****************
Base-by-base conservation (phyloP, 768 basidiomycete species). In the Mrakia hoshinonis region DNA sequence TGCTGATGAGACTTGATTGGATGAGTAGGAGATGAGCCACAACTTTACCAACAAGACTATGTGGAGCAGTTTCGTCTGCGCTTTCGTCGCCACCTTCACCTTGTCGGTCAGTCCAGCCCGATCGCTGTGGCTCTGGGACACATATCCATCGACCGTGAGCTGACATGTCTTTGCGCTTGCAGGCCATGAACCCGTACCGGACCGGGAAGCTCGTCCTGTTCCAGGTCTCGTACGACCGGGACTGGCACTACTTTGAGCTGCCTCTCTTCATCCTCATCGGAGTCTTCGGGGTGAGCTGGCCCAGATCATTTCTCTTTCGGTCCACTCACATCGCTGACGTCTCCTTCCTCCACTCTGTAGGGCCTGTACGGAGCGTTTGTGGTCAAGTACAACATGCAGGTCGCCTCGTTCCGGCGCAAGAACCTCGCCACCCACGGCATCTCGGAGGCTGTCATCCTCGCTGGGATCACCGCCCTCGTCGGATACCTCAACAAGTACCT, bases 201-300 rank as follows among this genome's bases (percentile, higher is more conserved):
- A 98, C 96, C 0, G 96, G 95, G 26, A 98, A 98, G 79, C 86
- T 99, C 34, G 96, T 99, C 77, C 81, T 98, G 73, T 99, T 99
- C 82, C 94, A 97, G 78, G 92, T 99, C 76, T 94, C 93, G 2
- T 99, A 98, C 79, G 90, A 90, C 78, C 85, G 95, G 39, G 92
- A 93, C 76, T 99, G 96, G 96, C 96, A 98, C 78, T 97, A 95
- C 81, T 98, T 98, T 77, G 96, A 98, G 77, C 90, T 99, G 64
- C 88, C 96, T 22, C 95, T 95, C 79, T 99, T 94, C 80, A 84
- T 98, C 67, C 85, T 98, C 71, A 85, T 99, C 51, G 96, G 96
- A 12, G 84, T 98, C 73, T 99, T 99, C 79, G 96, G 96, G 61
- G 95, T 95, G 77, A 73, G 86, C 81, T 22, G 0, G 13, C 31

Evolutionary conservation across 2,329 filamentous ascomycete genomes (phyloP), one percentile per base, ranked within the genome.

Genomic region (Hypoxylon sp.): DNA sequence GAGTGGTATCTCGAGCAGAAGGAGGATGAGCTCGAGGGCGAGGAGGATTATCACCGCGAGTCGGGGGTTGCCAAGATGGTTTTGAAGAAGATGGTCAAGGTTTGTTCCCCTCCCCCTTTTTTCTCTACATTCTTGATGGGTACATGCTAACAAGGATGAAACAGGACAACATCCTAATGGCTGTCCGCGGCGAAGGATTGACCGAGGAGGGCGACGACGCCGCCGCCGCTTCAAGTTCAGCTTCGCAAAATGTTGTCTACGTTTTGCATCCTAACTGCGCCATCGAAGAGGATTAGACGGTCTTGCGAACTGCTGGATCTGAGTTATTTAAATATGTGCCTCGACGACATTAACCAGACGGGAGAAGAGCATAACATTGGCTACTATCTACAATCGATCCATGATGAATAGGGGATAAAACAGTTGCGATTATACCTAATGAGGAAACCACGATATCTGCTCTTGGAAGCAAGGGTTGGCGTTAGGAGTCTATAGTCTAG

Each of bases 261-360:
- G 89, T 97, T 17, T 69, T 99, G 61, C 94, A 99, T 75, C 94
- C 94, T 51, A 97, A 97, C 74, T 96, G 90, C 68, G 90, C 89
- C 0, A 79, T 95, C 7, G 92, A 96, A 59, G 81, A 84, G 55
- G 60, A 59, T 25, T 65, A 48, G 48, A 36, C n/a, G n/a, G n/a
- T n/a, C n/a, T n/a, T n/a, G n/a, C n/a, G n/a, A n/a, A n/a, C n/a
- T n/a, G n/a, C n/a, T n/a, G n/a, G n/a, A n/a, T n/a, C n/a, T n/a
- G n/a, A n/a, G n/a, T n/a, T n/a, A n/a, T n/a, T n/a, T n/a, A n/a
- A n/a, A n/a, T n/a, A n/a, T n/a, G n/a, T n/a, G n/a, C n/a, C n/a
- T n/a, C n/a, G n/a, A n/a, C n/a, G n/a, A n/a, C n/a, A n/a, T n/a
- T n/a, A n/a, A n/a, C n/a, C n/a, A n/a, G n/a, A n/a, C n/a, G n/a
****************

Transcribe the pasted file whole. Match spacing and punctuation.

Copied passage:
Base-by-base conservation (phyloP, 768 basidiomycete species). In the Mrakia hoshinonis region DNA sequence TGCTGATGAGACTTGATTGGATGAGTAGGAGATGAGCCACAACTTTACCAACAAGACTATGTGGAGCAGTTTCGTCTGCGCTTTCGTCGCCACCTTCACCTTGTCGGTCAGTCCAGCCCGATCGCTGTGGCTCTGGGACACATATCCATCGACCGTGAGCTGACATGTCTTTGCGCTTGCAGGCCATGAACCCGTACCGGACCGGGAAGCTCGTCCTGTTCCAGGTCTCGTACGACCGGGACTGGCACTACTTTGAGCTGCCTCTCTTCATCCTCATCGGAGTCTTCGGGGTGAGCTGGCCCAGATCATTTCTCTTTCGGTCCACTCACATCGCTGACGTCTCCTTCCTCCACTCTGTAGGGCCTGTACGGAGCGTTTGTGGTCAAGTACAACATGCAGGTCGCCTCGTTCCGGCGCAAGAACCTCGCCACCCACGGCATCTCGGAGGCTGTCATCCTCGCTGGGATCACCGCCCTCGTCGGATACCTCAACAAGTACCT, bases 201-300 rank as follows among this genome's bases (percentile, higher is more conserved):
- A 98, C 96, C 0, G 96, G 95, G 26, A 98, A 98, G 79, C 86
- T 99, C 34, G 96, T 99, C 77, C 81, T 98, G 73, T 99, T 99
- C 82, C 94, A 97, G 78, G 92, T 99, C 76, T 94, C 93, G 2
- T 99, A 98, C 79, G 90, A 90, C 78, C 85, G 95, G 39, G 92
- A 93, C 76, T 99, G 96, G 96, C 96, A 98, C 78, T 97, A 95
- C 81, T 98, T 98, T 77, G 96, A 98, G 77, C 90, T 99, G 64
- C 88, C 96, T 22, C 95, T 95, C 79, T 99, T 94, C 80, A 84
- T 98, C 67, C 85, T 98, C 71, A 85, T 99, C 51, G 96, G 96
- A 12, G 84, T 98, C 73, T 99, T 99, C 79, G 96, G 96, G 61
- G 95, T 95, G 77, A 73, G 86, C 81, T 22, G 0, G 13, C 31

Evolutionary conservation across 2,329 filamentous ascomycete genomes (phyloP), one percentile per base, ranked within the genome.

Genomic region (Hypoxylon sp.): DNA sequence GAGTGGTATCTCGAGCAGAAGGAGGATGAGCTCGAGGGCGAGGAGGATTATCACCGCGAGTCGGGGGTTGCCAAGATGGTTTTGAAGAAGATGGTCAAGGTTTGTTCCCCTCCCCCTTTTTTCTCTACATTCTTGATGGGTACATGCTAACAAGGATGAAACAGGACAACATCCTAATGGCTGTCCGCGGCGAAGGATTGACCGAGGAGGGCGACGACGCCGCCGCCGCTTCAAGTTCAGCTTCGCAAAATGTTGTCTACGTTTTGCATCCTAACTGCGCCATCGAAGAGGATTAGACGGTCTTGCGAACTGCTGGATCTGAGTTATTTAAATATGTGCCTCGACGACATTAACCAGACGGGAGAAGAGCATAACATTGGCTACTATCTACAATCGATCCATGATGAATAGGGGATAAAACAGTTGCGATTATACCTAATGAGGAAACCACGATATCTGCTCTTGGAAGCAAGGGTTGGCGTTAGGAGTCTATAGTCTAG

Each of bases 261-360:
- G 89, T 97, T 17, T 69, T 99, G 61, C 94, A 99, T 75, C 94
- C 94, T 51, A 97, A 97, C 74, T 96, G 90, C 68, G 90, C 89
- C 0, A 79, T 95, C 7, G 92, A 96, A 59, G 81, A 84, G 55
- G 60, A 59, T 25, T 65, A 48, G 48, A 36, C n/a, G n/a, G n/a
- T n/a, C n/a, T n/a, T n/a, G n/a, C n/a, G n/a, A n/a, A n/a, C n/a
- T n/a, G n/a, C n/a, T n/a, G n/a, G n/a, A n/a, T n/a, C n/a, T n/a
- G n/a, A n/a, G n/a, T n/a, T n/a, A n/a, T n/a, T n/a, T n/a, A n/a
- A n/a, A n/a, T n/a, A n/a, T n/a, G n/a, T n/a, G n/a, C n/a, C n/a
- T n/a, C n/a, G n/a, A n/a, C n/a, G n/a, A n/a, C n/a, A n/a, T n/a
- T n/a, A n/a, A n/a, C n/a, C n/a, A n/a, G n/a, A n/a, C n/a, G n/a